As a follow up to our story on Monday, Fossil Fuels put on notice, the party is about to end, we thought we’d provide this excerpt from a recent blog from Michael Liebreich, the founder and chief executive of Bloomberg New Energy Finance.
Liebreich is emerging as one of the most insightful commentators on the rapid changes in the global electricity industry. “I’m not a huge enviro,” he says on the BNEF website. “I just spotted that the world’s energy system was on the cusp of a revolution that will deliver all sorts of benefits – energy security, jobs, equity, energy access in the developing world, cool technology, a healthier geopolitical balance and so on – in addition to climate and other environmental plusses.”
The whole article is worth a read, particularly as in Australia, the message does not seem to be getting through – not to the incumbent utilities or the policy makers, who seem destined to inherit the levels at the election next year; nor to many of those who control the fate of our investments.
“A mine-mouth coal plant is only – and forever – that. Its options are limited. But an electric utility or a fuels distribution company is fundamentally a provider of energy and related services, and not just a coal generator or a gas burner. Optionality allows a company to embrace new opportunities first at the margin, but eventually at the heart of operations. Most century-old firms know this already, as do all technology companies.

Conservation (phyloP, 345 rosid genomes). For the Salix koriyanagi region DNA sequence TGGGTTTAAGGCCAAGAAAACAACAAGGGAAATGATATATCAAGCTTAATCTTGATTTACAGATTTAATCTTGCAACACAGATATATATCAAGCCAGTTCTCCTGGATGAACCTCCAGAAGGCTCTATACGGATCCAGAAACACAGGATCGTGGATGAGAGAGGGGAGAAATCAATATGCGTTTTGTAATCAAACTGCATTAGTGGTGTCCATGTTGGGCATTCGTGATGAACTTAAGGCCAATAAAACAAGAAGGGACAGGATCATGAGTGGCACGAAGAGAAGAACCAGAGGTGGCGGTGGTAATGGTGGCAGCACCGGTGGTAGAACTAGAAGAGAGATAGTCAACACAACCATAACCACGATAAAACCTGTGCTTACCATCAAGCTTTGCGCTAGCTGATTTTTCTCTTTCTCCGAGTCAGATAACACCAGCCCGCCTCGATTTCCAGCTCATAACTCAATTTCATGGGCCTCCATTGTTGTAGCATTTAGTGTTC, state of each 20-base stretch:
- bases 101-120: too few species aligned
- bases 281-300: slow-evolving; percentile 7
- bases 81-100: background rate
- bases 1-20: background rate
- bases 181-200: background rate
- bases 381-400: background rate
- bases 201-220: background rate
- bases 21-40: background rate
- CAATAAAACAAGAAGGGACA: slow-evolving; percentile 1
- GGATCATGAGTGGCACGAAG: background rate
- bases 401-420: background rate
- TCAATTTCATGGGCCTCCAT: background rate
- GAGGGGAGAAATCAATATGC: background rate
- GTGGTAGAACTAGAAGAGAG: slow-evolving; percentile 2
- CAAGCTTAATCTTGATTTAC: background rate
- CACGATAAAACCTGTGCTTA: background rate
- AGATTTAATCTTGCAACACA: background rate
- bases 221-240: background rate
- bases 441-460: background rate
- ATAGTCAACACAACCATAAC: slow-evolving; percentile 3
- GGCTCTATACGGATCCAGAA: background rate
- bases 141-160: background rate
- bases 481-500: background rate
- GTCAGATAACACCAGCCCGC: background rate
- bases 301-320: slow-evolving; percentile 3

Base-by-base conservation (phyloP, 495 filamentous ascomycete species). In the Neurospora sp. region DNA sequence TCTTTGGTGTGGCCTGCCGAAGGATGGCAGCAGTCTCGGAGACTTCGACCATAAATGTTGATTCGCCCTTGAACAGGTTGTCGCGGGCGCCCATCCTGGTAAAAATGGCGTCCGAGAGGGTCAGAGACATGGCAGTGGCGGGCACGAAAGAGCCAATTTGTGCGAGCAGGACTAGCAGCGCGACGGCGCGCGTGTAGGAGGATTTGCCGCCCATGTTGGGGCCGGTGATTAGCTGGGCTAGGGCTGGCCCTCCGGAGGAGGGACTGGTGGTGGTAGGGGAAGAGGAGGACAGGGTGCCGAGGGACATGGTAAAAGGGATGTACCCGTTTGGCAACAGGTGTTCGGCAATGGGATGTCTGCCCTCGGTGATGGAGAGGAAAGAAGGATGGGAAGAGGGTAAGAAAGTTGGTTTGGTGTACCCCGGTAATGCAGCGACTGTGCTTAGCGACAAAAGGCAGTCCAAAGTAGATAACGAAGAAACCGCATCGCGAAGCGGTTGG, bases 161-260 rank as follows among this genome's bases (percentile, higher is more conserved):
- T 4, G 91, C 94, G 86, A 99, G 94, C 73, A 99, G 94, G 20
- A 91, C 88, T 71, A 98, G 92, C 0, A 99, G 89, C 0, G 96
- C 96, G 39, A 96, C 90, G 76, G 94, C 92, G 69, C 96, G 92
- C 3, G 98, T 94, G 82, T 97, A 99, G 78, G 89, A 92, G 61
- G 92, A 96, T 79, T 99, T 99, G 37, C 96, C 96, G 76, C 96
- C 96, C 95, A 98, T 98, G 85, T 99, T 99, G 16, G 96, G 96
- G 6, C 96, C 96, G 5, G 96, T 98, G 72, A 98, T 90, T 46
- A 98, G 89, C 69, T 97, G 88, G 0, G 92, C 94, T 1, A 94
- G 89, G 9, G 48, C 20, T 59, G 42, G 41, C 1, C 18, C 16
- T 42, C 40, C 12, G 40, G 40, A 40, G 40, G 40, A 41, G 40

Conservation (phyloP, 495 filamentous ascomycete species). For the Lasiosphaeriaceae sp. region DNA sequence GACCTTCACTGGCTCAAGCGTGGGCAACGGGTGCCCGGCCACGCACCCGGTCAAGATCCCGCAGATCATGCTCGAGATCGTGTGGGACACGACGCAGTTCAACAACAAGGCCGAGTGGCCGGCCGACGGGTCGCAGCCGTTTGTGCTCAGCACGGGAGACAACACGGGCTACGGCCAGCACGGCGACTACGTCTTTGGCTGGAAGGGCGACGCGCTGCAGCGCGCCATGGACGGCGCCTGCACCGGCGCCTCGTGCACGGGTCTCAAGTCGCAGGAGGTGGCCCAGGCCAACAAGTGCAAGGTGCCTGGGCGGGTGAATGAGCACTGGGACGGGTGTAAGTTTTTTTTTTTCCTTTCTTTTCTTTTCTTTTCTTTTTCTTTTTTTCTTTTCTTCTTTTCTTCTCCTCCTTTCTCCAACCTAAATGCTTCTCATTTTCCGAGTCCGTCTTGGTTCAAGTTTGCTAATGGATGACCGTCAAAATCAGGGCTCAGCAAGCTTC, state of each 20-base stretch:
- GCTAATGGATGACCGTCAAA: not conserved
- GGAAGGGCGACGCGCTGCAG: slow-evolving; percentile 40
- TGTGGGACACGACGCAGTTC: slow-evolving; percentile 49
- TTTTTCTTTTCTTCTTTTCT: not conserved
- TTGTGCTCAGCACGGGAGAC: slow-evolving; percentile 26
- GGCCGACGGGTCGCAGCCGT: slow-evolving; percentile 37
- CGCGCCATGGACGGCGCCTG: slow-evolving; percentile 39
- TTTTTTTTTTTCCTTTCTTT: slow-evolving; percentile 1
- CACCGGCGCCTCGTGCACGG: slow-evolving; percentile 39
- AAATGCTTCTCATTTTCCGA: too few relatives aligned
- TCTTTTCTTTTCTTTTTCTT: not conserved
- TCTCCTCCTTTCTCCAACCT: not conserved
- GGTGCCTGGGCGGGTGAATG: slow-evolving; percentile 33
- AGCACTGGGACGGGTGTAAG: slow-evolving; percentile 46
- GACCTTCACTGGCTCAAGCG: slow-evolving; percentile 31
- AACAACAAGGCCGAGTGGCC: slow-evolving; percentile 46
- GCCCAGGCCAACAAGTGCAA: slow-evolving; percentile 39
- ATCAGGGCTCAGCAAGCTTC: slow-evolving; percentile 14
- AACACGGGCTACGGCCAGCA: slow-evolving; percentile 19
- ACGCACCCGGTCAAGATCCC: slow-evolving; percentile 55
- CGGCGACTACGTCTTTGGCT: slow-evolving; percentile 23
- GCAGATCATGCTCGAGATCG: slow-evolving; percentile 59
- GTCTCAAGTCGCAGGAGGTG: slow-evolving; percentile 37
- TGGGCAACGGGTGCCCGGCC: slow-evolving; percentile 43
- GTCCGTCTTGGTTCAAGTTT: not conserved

Today, IBM is a services company; Apple a consumer devices and services company. Asking the counterfactual “what would they be if they still made only mainframes or iMacs?” gives a simple answer: they would be out of business. Energy is a service to meet a need. As technical and societal needs change, so must the service, and that means portfolio options.
Some utilities hold fast to decades-old strategies and asset portfolios, but many of their bankers already think in terms of option pricing when analyzing new power generation. Investment banks are already pricing in risks for one-way fossil fuel bets that drive up the cost of new-build coal plants in Australia, as our recent research has highlighted – and try finding a major investment bank comfortable financing a new coal plant in the US.
For institutional investors, the question is much the same: “Are you comfortable allocating funds in a one-way bet without hedging against technology, policy, regulation, economics, or environment?” For long-term assets that may be exposed to unquantifiable risks, traditional models of analysis run out of oxygen. As Harvard Business School professor Martin Weitzman states in a recent paper, the assumption that risk-adjusted discount rates “decline over time towards the risk-free rate is very much dependent on the assumption that the project is not risk-exposed.”
The gathering momentum of the movement to force divestment from fossil fuel companies is an example of this change in discourse. In a 1990 referendum, 52% of Harvard students voted to divest from South African firms, with a 38% turn-out. Last year in a first-of-a-kind referendum, 72% of Harvard students voted to divest its $30bn endowment from fossil fuels with a 55% turn-out. In response, the Harvard Corporation stated that it “is not considering divesting from companies related to fossil fuels,” as most institutional investors would say on first instance. Are you prepared to bet that this generation of students will fail? What is your plan B?
The full article can be found here.
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